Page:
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Suffrage 2020

Western Reserve Historical Society

Women and Politics

Western Reserve Historical Society

10825 East Boulevard | Cleveland, Ohio 44106

May 22, 2020

Getting The Vote

Presented by WRHS in collaboration with the League of Women Voters of Greater Cleveland, Women and Politics will trace the story of political women, exploring the early days of the suffragist movement, the successful fight for the 19th Amendment, the birth and growth of the League of Women Voters as a force for clean government and the election of northern Ohio women to positions of power on the local, state and national levels

Keeping The Vote

Women and Politics will be accompanied by a series of programs for schoolchildren and general audiences. Its presentation in an election year will significantly boost its appeal to a wide public audience. Throughout WRHS, in both permanent and temporary exhibits, special attention will be given to stories, images and artifacts that present new perspectives about the roles women played in shaping our history. Exhibits on commerce, industry, fashion, and even the auto world will all highlight the impact women have had in so many areas.

Using The Vote

The experiences and contributions of women, African Americans, and immigrants are a focus of the Cleveland History Center, and are core to the Empowerment theme that defines and unifies the experience.

Library of Congress

shall not be denied logo

Shall Not Be Denied: Women Fight for the Vote

June 4, 2019–September 2020
Monday–Saturday 8:30 a.m. - 4:30 p.m.
Southwest Gallery, Second Floor, Thomas Jefferson Building 4

The new exhibition, “Shall Not Be Denied: Women Fight for the Vote,” will tell the story of the long campaign for women’s suffrage – considered the largest reform movement in American history – which lasted more than seven decades. The struggle was not for the fainthearted. For years, determined women organized, lobbied, paraded, petitioned, lectured, picketed and faced imprisonment.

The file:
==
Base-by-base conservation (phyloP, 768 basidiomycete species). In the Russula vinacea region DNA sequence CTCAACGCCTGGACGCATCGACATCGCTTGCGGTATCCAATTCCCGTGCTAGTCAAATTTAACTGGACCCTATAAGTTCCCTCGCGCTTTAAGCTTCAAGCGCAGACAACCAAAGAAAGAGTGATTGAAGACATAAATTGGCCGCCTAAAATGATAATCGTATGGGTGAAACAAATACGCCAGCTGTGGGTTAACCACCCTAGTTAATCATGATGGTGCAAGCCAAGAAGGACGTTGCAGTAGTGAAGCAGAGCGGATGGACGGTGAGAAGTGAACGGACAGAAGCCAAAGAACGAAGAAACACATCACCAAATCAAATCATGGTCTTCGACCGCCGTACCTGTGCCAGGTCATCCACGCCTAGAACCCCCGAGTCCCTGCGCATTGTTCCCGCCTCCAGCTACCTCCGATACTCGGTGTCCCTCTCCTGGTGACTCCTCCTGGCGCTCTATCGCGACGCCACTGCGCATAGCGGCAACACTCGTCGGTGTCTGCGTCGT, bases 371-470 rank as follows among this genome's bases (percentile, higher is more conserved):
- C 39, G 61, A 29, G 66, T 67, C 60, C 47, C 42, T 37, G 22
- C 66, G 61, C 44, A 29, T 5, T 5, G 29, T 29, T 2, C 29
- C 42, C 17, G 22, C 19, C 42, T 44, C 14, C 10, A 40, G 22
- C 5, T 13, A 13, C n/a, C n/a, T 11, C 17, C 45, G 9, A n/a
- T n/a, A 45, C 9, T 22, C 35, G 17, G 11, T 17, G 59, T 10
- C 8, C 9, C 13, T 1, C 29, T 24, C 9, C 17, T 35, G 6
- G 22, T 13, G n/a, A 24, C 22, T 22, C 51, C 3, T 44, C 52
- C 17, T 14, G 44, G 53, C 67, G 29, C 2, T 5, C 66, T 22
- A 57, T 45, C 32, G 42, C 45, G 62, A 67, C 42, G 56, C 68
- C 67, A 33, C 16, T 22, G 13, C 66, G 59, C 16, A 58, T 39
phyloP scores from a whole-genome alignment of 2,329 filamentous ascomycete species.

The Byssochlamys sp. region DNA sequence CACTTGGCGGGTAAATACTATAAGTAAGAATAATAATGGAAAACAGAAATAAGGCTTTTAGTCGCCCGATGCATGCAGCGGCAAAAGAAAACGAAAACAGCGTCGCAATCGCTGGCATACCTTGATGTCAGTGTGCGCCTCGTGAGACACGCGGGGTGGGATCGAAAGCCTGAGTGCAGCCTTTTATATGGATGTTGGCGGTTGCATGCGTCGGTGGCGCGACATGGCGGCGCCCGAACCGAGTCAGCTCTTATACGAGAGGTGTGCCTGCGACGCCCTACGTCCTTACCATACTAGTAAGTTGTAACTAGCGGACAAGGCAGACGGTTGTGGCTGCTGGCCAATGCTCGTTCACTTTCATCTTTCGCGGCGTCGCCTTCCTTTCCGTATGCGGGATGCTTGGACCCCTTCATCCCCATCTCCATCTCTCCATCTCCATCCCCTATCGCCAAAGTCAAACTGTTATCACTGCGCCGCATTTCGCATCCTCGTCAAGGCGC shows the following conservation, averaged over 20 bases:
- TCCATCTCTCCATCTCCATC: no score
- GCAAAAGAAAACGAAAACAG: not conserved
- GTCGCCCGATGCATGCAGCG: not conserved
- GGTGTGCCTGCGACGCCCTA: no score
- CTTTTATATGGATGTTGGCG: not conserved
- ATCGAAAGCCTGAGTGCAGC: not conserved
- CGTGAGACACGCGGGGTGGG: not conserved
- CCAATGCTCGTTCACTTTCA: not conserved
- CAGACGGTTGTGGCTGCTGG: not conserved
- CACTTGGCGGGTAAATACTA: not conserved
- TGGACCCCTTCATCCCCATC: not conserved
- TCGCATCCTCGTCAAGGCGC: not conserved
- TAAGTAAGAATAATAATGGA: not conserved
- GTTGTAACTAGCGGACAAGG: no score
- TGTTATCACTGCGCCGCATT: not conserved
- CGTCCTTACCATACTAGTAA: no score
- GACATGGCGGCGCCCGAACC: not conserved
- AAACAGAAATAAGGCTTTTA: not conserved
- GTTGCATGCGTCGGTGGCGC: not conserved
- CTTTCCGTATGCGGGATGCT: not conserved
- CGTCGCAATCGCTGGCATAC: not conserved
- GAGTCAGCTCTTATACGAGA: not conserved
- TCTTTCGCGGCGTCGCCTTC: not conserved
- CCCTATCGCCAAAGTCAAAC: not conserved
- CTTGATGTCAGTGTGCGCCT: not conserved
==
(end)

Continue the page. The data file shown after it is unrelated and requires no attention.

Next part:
The exhibition draws from the Library’s extensive collections of personal papers and organizational records of such figures as Susan B. Anthony, Elizabeth Cady Stanton, Mary Church Terrell, Carrie Chapman Catt, the National Woman’s Party, the National American Woman Suffrage Association and others. Documents, images, video and audio recordings will trace the movement leading to the women’s rights convention at Seneca Falls, the contributions of suffragists who worked to persuade women that they deserved the same rights as men, the divergent political strategies and internal divisions they overcame, the push for a federal women’s suffrage amendment and the legacy of this movement.

“Shall Not Be Denied” is part of the national commemoration of the 100th anniversary of women’s suffrage, marking major milestones in 2019 and 2020. The exhibition will open on the 100th anniversary of the U.S. Senate’s passage of the suffrage amendment that would become the 19th amendment to the Constitution once ratification by the states was certified on Aug. 26, 1920.

National Archives

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Rightfully Hers: American Women and the Vote

National Archives Museum
Lawrence F. O'Brien Gallery
Friday, May 10, 2019 - Sunday, January 3, 2021
Open every day, 10 a.m. to 5:30 p.m.
Admission is always free.
701 Constitution Avenue, NW Washington, DC 20408

Most Americans consider the ability to vote fundamental to the enjoyment of full citizenship. American women, however, were long denied that right. In 1920, American democracy dramatically expanded when the newly ratified 19th Amendment to the U.S. Constitution prohibited the states from denying the vote on the basis of sex. 

This landmark voting rights victory was made possible by decades of suffragists’ persistent political engagement, and yet it is just one critical milestone in women’s battle for the vote. In celebration of the 100th anniversary of the 19th Amendment, Rightfully Hers: American Women and the Vote highlights the relentless struggle of diverse activists throughout U.S. history to secure voting rights for all American women.